The quarterly chart shows that the price has trended higher since the December 2015 low at $13.635 per ounce. The silver futures market has made higher lows, but the failure to make a higher high in early September stands as a warning sign for the silver market. However, the open interest metric has been rising with the price, which tends to be a technical validation of a bullish trend in a futures market. Price momentum has crossed higher below neutral territory, which is a positive sign for the silver market. The relative strength indicator is at a neutral reading. Quarterly historical volatility at under 11% is at its lowest reading since 2002, when the price of silver traded to a high of $5.15 per ounce.

A volatile year on the horizon in 2020

All of the factors that caused the breakout to the upside in the gold market and rally in silver remain intact going into 2020. US and global interest rates have declined and are not heading higher anytime soon. While the markets are hopeful that the US and China will reach a “phase one” agreement on trade, it does not seem like a deal is on the horizon in 2019. Moreover, many issues continue to divide the negotiators. Iran continues to be a thorn in the side of the US and Saudi Arabia as US sanctions choke the Iranian economy. At the same time, there's no end in sight when it comes to the proxy wars between the Saudis and Iranians. Another deadline for Brexit has come and gone. The next movable line in the sand for the divorce between the UK and European Union is now at the end of January. The 2020 presidential election in the US will be a highly contentious affair. The incumbent president is likely to limp into the contest after Congress impeaches him, and the Senate acquits President Trump. The uncertainty of future US policy with Democrats embracing a progressive agenda could cause periods of fear and uncertainty in markets across all asset classes.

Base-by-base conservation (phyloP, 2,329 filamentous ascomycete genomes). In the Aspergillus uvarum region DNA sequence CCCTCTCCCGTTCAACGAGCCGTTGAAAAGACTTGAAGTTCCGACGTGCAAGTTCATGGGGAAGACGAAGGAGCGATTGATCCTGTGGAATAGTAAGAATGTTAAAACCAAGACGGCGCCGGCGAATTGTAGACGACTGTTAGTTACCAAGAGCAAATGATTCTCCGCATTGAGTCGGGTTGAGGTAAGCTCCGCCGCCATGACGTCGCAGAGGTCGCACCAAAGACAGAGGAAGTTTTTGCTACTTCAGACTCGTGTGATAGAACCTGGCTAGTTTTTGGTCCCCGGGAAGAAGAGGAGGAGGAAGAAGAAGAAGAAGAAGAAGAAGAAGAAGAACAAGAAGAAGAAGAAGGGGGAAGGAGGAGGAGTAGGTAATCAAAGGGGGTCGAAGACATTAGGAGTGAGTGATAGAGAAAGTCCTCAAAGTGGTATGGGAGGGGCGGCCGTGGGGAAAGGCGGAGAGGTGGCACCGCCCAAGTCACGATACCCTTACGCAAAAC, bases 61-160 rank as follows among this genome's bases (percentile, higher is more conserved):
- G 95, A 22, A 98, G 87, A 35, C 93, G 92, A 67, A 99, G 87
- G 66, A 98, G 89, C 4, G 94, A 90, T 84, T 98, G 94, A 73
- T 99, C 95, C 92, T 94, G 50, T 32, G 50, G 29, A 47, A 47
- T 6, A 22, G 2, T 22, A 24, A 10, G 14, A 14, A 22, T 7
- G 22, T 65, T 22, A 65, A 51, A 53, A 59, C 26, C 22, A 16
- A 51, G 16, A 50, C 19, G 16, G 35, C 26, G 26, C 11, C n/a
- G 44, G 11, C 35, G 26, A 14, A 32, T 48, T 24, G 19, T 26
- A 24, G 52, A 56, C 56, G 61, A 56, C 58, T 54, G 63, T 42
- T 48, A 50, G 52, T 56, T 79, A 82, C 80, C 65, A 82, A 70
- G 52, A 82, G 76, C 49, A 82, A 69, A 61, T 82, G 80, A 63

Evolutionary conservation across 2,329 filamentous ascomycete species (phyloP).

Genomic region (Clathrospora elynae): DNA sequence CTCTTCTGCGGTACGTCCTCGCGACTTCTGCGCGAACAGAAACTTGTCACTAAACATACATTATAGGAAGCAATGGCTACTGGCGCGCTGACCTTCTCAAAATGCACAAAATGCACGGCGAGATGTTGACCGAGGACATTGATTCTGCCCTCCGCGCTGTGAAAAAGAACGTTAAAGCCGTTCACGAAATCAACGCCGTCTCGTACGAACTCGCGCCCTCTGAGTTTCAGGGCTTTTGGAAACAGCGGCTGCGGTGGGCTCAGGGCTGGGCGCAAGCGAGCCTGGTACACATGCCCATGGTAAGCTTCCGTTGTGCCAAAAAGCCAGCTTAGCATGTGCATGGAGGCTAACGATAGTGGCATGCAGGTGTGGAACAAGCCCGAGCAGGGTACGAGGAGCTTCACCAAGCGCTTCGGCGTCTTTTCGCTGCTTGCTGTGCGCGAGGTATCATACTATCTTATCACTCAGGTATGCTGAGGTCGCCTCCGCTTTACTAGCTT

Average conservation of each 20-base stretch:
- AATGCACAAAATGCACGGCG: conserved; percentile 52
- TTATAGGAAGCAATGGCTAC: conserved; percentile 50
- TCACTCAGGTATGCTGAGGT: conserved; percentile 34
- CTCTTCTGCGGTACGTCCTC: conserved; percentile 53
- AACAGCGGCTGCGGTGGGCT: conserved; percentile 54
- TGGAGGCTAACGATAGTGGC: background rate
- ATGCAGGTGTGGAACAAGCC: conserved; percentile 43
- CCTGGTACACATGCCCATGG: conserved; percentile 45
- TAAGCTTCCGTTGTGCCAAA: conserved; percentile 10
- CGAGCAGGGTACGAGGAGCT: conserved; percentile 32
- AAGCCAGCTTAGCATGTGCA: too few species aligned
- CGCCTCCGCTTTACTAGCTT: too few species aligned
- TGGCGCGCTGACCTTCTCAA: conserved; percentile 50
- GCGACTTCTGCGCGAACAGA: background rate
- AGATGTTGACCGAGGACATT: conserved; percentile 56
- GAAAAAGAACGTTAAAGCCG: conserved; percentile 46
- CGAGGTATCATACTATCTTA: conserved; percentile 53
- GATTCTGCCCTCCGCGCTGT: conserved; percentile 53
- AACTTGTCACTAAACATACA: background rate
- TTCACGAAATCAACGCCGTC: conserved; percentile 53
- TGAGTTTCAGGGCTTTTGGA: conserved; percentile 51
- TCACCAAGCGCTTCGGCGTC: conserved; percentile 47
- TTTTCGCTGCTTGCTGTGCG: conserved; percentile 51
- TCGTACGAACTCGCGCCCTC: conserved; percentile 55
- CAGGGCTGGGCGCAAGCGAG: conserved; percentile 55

The bottom line is that 2020 could be a very volatile year in markets across all asset classes. Price variance creates an environment where gold and silver prices would continue to attract investment capital, pushing prices higher. I'm bullish for the prospects of gold and silver prices in the coming year, but we could see lots of two-way price volatility before the metals rally to higher highs than we witnessed in early September.

USLV and DSLV to turbocharge trading opportunities

The most direct route for a risk position in the silver market is via the physical coins and bars available from dealers around the world. The COMEX silver futures market offers a delivery mechanism making for smooth convergence with physical prices. Those market participants looking for leverage and action in the silver market could consider the Velocity Shares 3X Long Silver ETN (USLV) or its bearish counterpart (DSLV). The two products are only appropriate for short-term trading positions on the long or short side of the silver market as time decay is the price for their leverage.